The issue has become all the more urgent given Bombardier’s announcement that it plans to lay off half of its workforce — or 550 employees — at its Thunder Bay railcar facility, which its president has blamed on American protectionist policies.
“We have to make sure we protect our interests, similar to what the Americans are doing, south of the border,” Ford said. “We do, right now, $390 billion (Cdn) of two-way trade — Ontario alone.”
On Wednesday, he said Buy America is “killing” Canadian businesses as contracts in the United States dry up.
The country’s 13 provincial and territorial leaders, who have been in Saskatchewan since Tuesday for the annual summer meeting of the Council of the Federation, are a “large group of new premiers, and we just seem to be hitting it off — all of us,” Ford said. “And it’s going to be a very strong voice moving the provinces forward.”
The premiers are also publicly pressuring the federal government to be tougher with the U.S. on Buy America legislation, which forces large infrastructure and airline projects that receive federal funding to have high levels of U.S. content or manufactured goods.
On Wednesday, federal Labour Minister Patty Hajdu told the Star’s Tonda MacCharles that “our government has repeatedly and aggressively pushed back against U.S. trade barriers, including Buy America provisions.”
Ford, she added, “is welcome to join us in Washington to help make the case” but said he first “needs to get to work” helping Thunder Bay workers.
The Ontario government has “bumped up” its $139 million order for 36 trains with Bombardier, Ford said, “and we are going to continue reviewing it. We’ll see what else we can funnel through the system, sooner rather than later.”
He has also said the province has been waiting for Ottawa to move on its share of his government’s new $28.5 billion transit plan — though that project is years away and Bombardier would still have to bid for the work.
Ford said “my main goal is to secure the jobs, but not just for the short period but long-term. It’s not just Bombardier, it’s other companies that we have to secure here.”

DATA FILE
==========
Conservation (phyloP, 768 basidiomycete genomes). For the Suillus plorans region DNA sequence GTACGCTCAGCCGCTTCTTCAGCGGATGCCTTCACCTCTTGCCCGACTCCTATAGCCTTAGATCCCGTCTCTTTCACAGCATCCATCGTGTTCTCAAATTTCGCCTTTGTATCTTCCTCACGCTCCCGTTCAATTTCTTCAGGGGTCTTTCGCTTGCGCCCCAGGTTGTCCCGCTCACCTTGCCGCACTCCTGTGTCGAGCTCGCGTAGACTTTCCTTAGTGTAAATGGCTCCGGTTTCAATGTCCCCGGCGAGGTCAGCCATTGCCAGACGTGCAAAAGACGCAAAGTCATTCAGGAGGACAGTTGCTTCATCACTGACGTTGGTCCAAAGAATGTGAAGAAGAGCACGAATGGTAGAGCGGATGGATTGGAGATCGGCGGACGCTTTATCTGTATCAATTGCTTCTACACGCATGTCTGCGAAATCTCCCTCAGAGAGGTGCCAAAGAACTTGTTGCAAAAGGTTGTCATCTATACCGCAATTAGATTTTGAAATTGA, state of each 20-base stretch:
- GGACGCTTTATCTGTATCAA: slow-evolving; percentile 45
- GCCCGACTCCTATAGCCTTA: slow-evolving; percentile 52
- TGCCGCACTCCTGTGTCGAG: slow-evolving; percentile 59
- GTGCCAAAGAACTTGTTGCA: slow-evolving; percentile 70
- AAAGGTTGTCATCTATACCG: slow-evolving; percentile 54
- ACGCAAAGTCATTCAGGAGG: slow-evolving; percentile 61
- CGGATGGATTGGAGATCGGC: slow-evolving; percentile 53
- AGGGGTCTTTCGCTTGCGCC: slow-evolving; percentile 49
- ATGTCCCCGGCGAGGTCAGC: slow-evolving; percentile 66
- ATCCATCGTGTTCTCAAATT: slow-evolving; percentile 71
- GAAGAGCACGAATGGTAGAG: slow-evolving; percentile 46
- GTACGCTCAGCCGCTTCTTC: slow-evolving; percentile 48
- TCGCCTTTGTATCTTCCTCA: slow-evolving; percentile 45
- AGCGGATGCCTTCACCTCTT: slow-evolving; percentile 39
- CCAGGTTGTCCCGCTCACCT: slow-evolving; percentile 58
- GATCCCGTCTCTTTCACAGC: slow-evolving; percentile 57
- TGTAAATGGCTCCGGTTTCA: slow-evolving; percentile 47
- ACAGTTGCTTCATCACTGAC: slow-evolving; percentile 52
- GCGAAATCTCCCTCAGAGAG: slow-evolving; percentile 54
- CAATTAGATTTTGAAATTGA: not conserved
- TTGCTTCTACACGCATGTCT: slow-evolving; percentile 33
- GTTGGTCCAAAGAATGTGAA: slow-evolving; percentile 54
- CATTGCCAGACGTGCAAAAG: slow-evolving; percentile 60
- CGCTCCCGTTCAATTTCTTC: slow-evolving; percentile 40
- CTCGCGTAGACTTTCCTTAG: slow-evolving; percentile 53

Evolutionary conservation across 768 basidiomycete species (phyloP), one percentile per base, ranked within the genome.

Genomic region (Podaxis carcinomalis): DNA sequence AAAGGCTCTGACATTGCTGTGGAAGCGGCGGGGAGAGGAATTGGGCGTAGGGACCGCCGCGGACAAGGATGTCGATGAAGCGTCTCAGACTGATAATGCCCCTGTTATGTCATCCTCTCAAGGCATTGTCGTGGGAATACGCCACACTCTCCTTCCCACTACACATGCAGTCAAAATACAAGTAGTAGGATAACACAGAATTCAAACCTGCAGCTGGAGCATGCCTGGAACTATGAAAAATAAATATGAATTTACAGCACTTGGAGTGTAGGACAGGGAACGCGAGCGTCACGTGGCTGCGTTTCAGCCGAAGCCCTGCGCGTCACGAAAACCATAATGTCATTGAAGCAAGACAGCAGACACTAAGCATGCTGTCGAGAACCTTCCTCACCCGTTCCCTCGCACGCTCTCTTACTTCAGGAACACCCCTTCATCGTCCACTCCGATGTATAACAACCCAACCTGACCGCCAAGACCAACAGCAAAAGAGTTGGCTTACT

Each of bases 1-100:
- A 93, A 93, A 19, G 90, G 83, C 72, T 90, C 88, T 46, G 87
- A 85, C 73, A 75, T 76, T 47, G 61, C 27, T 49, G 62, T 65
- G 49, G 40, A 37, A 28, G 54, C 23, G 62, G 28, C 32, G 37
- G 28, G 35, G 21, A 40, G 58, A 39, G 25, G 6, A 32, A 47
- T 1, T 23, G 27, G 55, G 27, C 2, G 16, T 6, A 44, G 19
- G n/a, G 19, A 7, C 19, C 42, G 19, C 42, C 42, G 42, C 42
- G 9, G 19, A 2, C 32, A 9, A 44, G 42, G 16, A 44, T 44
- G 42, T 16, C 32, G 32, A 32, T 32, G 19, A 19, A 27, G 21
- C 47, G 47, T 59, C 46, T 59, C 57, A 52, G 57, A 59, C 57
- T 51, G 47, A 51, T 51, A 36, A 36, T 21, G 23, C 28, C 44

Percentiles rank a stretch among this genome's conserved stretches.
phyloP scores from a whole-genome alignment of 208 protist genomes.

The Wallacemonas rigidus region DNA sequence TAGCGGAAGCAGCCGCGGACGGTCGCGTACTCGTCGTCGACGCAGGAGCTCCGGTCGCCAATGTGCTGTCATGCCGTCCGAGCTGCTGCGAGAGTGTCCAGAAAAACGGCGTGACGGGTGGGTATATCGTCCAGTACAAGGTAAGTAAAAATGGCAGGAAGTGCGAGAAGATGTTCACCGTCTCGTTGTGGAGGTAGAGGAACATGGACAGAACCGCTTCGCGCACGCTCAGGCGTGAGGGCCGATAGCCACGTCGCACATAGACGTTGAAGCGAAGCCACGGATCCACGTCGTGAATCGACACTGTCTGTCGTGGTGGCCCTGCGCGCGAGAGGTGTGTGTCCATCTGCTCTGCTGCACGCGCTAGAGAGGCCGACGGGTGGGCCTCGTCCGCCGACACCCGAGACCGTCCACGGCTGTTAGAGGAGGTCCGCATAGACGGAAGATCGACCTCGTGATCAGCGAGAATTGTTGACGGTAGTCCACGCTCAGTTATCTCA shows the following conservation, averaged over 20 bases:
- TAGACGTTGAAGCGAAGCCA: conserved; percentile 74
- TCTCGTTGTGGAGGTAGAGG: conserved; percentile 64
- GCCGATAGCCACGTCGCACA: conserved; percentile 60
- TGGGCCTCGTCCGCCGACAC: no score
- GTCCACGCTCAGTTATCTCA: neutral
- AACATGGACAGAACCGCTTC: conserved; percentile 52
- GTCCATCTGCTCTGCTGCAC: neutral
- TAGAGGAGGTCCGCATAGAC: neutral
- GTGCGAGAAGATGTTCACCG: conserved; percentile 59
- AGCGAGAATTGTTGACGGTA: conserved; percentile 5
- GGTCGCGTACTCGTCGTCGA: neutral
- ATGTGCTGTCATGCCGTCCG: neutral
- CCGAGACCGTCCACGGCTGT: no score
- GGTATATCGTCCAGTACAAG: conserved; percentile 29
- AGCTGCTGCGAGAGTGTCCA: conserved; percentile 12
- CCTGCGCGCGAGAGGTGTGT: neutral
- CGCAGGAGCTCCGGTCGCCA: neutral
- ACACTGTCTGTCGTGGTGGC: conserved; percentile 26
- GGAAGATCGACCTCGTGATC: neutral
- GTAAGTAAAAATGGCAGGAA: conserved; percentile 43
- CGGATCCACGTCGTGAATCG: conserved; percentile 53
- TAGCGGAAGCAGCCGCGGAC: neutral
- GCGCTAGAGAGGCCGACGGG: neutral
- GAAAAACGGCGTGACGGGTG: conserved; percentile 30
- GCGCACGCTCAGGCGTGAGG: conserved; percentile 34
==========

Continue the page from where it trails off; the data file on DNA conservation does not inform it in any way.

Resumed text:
On interprovincial trade, while Alberta Premier Jason Kenney was quick to announce he’d drop half of its exemptions that limit trade, Ford is taking a slower approach.
“We are making tremendous progress on trade” around the table at the premiers’ meeting, Ford said. “We seem to be moving a lot quicker than we did last year” when the federation meeting was held in New Brunswick.
“We’re going to take a look at” something similar to Alberta’s move, Ford said. “We are the largest province so I guess everyone wants a piece of Ontario. But I’m all about fair and free trade.”
With economists forecasting a bump in the GDP if provincial trade barriers were removed, “that’s anywhere from $50 billion to over $100 billion,” Ford said. “It’s even better than the USMCA deal,” he said, referring to the renegotiated NAFTA deal.
“We’ve made tremendous progress on internal trade and we want to knock down as many barriers as possible. But I do have to protect certain stakeholders in Ontario.”
NDP Leader Andrea Horwath told the Star Wednesday the premiers shouldn’t wait around for Ottawa to act — they could agree “right now” to ensure Canadian companies and workers are protected.
“When they are handing out public infrastructure dollars … these kinds of requirements are built in,” she said. “Each premier needs to stand up to the plate as well.”
Kristin Rushowy is a Toronto-based reporter covering Ontario politics. Follow her on Twitter: @krushowy